"I'm Surprised Sales Are That High" Dept.--Over the weekend, reports were that U.S. record album sales for the week ending July 23, including digital downloads, hit a ten-year low. Sales that week were down to 8.9 million; the last time weekly record sales were as low was in February 1996.
I have to think that this month's sales low is more grave than the '96 low. That one came in the middle of winter, not too long after the high-water holiday sales period. This new low is in the middle of summer, when teenage music fans (one of the biggest groups of album buyers) are out of school and in summer jobs that give them more disposable income than they might have at other times of the year. I'm not terribly familiar with music industry sales patterns, but such a low under such circumstances at this time of year cannot be a good portent.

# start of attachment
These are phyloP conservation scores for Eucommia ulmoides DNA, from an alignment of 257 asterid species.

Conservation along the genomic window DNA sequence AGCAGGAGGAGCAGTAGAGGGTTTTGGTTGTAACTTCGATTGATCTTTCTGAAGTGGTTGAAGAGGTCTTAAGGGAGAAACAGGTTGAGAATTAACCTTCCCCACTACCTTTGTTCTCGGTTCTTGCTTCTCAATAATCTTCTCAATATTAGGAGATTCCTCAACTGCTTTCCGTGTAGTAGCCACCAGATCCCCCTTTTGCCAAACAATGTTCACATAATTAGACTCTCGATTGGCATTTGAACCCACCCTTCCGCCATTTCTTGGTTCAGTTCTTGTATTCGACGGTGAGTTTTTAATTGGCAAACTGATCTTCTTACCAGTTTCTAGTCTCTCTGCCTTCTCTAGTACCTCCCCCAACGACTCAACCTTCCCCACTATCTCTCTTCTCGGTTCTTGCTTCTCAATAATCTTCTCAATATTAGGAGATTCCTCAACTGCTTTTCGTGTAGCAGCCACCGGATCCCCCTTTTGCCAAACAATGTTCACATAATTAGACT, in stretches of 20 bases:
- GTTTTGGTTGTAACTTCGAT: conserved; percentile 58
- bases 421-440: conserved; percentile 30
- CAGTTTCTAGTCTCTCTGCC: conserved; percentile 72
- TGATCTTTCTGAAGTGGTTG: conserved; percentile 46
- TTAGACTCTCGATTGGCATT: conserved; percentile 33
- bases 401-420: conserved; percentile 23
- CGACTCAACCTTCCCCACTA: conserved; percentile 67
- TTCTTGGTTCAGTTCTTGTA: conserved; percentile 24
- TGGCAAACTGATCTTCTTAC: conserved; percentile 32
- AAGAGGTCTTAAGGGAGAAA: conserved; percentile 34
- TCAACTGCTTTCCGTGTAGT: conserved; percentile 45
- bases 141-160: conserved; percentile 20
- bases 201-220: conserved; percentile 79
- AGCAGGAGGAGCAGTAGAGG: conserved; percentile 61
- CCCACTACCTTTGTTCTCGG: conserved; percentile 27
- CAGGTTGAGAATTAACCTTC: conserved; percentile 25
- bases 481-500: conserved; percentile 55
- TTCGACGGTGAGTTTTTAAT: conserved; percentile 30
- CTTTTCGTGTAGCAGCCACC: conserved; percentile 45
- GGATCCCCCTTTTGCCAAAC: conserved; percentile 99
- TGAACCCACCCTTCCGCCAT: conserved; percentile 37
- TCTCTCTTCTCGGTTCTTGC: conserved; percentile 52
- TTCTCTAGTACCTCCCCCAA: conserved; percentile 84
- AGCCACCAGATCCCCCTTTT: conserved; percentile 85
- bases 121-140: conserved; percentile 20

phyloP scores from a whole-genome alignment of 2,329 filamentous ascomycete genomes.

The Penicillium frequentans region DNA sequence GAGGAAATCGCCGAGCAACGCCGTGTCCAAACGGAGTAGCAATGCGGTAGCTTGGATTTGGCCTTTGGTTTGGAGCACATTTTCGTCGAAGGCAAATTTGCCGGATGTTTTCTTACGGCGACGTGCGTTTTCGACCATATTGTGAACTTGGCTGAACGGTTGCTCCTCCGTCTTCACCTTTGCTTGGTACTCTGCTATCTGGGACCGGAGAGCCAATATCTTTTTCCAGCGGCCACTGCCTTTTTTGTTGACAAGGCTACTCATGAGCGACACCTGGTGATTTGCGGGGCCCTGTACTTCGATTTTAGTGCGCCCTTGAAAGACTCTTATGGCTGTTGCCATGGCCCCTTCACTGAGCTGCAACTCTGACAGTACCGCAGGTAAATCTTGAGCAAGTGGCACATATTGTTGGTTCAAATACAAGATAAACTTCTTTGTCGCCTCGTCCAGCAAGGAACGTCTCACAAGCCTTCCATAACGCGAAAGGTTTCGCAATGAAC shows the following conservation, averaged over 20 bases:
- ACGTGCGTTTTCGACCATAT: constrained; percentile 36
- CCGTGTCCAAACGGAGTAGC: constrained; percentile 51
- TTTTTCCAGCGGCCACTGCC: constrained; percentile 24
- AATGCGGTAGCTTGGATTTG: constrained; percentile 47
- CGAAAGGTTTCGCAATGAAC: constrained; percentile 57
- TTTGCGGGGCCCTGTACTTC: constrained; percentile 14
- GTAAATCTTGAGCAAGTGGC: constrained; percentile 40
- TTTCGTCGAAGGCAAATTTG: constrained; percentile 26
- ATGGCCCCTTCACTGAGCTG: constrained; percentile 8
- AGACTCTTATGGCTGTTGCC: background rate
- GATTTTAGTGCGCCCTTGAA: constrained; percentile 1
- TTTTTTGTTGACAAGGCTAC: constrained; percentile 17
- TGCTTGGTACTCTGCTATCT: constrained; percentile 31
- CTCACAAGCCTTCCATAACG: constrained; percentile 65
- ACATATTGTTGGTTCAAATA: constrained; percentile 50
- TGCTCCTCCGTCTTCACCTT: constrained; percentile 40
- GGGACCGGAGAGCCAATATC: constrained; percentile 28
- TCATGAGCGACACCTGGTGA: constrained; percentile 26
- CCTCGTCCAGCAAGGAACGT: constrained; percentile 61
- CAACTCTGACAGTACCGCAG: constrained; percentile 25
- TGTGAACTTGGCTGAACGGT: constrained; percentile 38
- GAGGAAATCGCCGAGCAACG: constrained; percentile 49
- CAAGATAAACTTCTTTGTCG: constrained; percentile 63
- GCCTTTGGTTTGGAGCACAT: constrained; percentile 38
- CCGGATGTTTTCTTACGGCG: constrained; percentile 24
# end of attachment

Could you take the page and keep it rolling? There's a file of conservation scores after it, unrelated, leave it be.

Frankly, I'm surprised that overall album sales have not hit lower levels on a more consistent basis. If you separate out digital downloads (the form in which a lot of those teenagers--as well as many others--buy their albums), and Internet retailers, the figure of "hard copy" album sales at traditional retail outlets has got to be at historic lows. Of course, another reason for this is that teenagers and college-age music customers these days are buying fewer and fewer albums period, thanks to the resurgance of single sales in digital form on sites like iTunes.
The music industry continues to disregard the interests and preferences of its customers, as I discussed (in part) in a recent post on why there is not yet an Internet music database similar to the Internet Movie Database. Music companies, if they don't transform their sales, marketing, and legal strategies, should expect that record album sales will continue to plummet.